29 Jan Night Photography in London
Night Photography in London
London at night is an awesome city. Lights, music, noise and a feeling of culture mixed with bohemian lifestyle. There are millions of images of London at night from the main tourist areas to dimly lit backstreets of East London where Jack the Ripper once stalked. So how can you do unique night photography in London? We would like to show you a few techniques we use to shoot London at night.
We are fortunate to live within an hour’s train ride away from the centre of the city and I, Tim, spend a lot of my life around there running Adobe training courses for business. Of course at the end of the day the last thing one wants to do is to go around creating images especially if it’s winter so Ally and I make special photography trips to London just to shoot. If you are visiting London from other areas there are lots of Airbnb places near the centre but even if you are further out, you can still get late night tubes (24 hours Friday and Saturday) or a night bus home when you’re ready.
A few tips before we start
Dress warmly as the river area can get particularly cold out of summer months.
Travel light – You will walk a lot so remember, the weight of your equipment is inversely proportionate to how far you can explore.
Try to walk as much as possible using maps and not the tube. You will discover more this way.
We rarely carry a large tripod at night, preferring to hold a mini tripod on a wall or other solid surface for long exposures.
London is relatively safe but don’t flaunt your equipment in deserted areas.
Movement with long exposures
Steady your camera against a solid object and use long exposures to get moving lights. The image of Parliament Square with the red bus blur was created by putting the camera on a small wall and using long exposures. Ally tripped the shutter just as the bus entered the scene with a 5 second exposure.
London Bus Blur long 5 second exposure
Long exposures of water at night are really effective especially if there are coloured lights in the scene. Ally actually hand-held the fountain one, just balancing it carefully on the edge of the fountain.
For more about long water exposures read our ND Filter article.
Long exposure of water in Trafalgar Square, London
London at night is just a mass of coloured lights and the river Thames (pronounced Tems) is perfect to reflect these lights. For more on why reflections can make awesome images read this article.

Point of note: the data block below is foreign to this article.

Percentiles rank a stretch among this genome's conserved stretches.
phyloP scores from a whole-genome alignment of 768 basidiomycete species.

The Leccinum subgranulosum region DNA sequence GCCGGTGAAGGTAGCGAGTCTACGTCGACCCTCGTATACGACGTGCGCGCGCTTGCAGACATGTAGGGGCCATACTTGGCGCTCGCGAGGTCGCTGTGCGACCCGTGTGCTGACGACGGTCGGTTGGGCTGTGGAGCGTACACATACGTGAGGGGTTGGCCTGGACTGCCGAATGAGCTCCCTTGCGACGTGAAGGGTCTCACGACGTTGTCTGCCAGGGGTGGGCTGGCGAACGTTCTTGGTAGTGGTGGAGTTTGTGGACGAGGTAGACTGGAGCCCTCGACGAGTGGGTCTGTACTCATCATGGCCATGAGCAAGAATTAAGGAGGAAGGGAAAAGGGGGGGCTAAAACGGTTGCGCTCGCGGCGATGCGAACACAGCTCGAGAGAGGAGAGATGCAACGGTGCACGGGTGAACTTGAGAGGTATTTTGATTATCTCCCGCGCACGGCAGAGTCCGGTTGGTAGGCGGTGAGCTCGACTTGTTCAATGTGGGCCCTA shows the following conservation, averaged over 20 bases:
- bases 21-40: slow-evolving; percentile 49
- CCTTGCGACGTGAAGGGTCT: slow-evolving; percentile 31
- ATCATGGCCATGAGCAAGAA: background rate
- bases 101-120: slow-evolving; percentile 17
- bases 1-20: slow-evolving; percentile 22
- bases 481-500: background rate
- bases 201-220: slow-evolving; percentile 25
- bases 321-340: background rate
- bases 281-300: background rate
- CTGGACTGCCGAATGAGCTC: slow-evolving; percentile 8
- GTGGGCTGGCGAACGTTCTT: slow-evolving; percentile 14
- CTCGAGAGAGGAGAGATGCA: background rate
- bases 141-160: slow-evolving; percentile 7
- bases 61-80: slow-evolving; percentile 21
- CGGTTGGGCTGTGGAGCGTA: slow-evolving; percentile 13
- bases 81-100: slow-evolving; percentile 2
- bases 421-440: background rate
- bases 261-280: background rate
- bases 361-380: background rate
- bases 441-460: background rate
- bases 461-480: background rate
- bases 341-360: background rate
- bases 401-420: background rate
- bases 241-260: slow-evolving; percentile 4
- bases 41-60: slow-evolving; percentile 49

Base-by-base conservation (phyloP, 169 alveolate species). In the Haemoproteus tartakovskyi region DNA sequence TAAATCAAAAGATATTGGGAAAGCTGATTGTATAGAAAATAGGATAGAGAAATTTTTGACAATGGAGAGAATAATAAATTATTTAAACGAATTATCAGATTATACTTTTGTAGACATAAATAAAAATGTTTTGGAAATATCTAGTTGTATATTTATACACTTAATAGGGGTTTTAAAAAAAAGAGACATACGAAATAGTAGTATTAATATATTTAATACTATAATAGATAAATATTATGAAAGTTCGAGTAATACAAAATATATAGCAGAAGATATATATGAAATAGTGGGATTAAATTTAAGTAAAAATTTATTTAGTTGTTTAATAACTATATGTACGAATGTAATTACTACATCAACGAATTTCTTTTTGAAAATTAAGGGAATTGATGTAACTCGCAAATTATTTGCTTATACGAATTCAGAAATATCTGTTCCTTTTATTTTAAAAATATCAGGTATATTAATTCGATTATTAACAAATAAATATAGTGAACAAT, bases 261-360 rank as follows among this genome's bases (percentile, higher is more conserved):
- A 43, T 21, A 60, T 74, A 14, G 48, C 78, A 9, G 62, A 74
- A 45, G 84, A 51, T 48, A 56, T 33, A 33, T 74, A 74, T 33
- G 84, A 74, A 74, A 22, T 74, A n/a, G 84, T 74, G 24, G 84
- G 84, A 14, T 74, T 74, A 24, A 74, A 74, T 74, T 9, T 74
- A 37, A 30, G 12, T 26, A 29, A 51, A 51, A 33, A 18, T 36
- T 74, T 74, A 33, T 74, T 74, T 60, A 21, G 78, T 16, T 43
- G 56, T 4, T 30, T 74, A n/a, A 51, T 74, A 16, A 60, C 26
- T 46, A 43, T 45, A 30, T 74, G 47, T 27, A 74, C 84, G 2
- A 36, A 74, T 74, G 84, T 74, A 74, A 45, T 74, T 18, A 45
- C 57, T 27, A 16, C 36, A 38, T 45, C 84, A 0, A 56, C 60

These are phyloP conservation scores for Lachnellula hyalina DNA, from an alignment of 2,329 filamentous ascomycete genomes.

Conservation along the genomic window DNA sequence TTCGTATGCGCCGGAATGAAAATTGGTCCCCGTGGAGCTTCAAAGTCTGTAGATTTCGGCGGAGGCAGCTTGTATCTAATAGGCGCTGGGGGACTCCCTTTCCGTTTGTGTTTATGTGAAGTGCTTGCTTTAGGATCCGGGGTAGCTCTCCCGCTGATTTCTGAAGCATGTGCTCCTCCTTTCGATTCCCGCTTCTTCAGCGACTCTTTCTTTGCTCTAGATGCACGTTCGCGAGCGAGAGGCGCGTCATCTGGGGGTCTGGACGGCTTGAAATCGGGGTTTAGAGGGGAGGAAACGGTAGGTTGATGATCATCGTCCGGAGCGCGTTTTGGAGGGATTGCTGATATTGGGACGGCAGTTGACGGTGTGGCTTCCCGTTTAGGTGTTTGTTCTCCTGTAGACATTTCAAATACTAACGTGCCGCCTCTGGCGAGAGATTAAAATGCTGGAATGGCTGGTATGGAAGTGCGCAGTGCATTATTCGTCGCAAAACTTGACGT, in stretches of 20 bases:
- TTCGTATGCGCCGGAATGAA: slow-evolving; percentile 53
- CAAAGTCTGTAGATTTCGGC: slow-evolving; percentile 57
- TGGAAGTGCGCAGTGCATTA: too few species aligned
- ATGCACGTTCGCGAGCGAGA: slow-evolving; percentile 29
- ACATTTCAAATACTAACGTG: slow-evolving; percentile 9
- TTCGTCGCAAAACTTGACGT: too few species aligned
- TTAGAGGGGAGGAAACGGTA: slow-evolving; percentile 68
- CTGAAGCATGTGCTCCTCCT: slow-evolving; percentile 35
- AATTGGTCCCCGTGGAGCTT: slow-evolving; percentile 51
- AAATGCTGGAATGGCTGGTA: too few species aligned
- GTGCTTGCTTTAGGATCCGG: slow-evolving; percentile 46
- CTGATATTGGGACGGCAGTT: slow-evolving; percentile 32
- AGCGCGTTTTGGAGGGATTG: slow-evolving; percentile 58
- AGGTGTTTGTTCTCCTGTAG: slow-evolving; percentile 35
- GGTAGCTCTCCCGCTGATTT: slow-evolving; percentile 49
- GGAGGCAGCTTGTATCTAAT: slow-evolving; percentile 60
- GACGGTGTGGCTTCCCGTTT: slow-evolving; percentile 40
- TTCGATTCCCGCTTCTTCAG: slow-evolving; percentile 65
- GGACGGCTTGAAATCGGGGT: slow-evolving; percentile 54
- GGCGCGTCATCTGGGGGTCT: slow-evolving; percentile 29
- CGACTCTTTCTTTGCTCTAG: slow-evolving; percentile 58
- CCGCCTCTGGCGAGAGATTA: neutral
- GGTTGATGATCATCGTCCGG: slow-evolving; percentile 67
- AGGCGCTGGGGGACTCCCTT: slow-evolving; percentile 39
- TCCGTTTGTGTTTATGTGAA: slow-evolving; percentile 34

The view across the Thames to London city from Charing Cross bridge
I hand-held the image above from halfway across Charing Cross bridge. I was also aware of composition rules and used symmetry on the horizon as well as placing the largest buildings on the third. For more details about composition rules see our article on How to photograph like Arnold Newman
Look for the unusual
A few years ago I was out photographing by myself (Ally and our daughter India were at the ballet at the Royal opera house). I quite like ballet but I thought I’d go shooting instead. It was just after the terrorist attack in Paris at the magazine Charlie Hebdo. I came across this memorial outside the National Gallery in Trafalgar Square. The person paying respects just happened along as I was taking the image.
Paying respects at Charlie Hebdo memorial
Use a narrow depth of field.
Try isolating subjects and get interesting out-of-focus light details. I used f2 on a very old leica 40mm lens on my Sony A7R to get the interesting bokeh donut highlights when I photographed this scene in a night market in Greenwich, London. The complementary colour scheme red/yellow and blue also helped.
Lights in Greenwich using narrow depth of field with aperture wide open
Doing night photography in London during summer is an absolute joy and you may find yourself photographing into the small hours, but the lack of sleep is far outweighed by the incredible images you create. London at night during winter is a totally different city however, and the main obstacle to photographing during winter nights is the cold. Enjoy your winter photography by stopping every so often at the numerous late night cafes around central London. Not only will you warm up but you might see interesting scenes that you would otherwise have missed.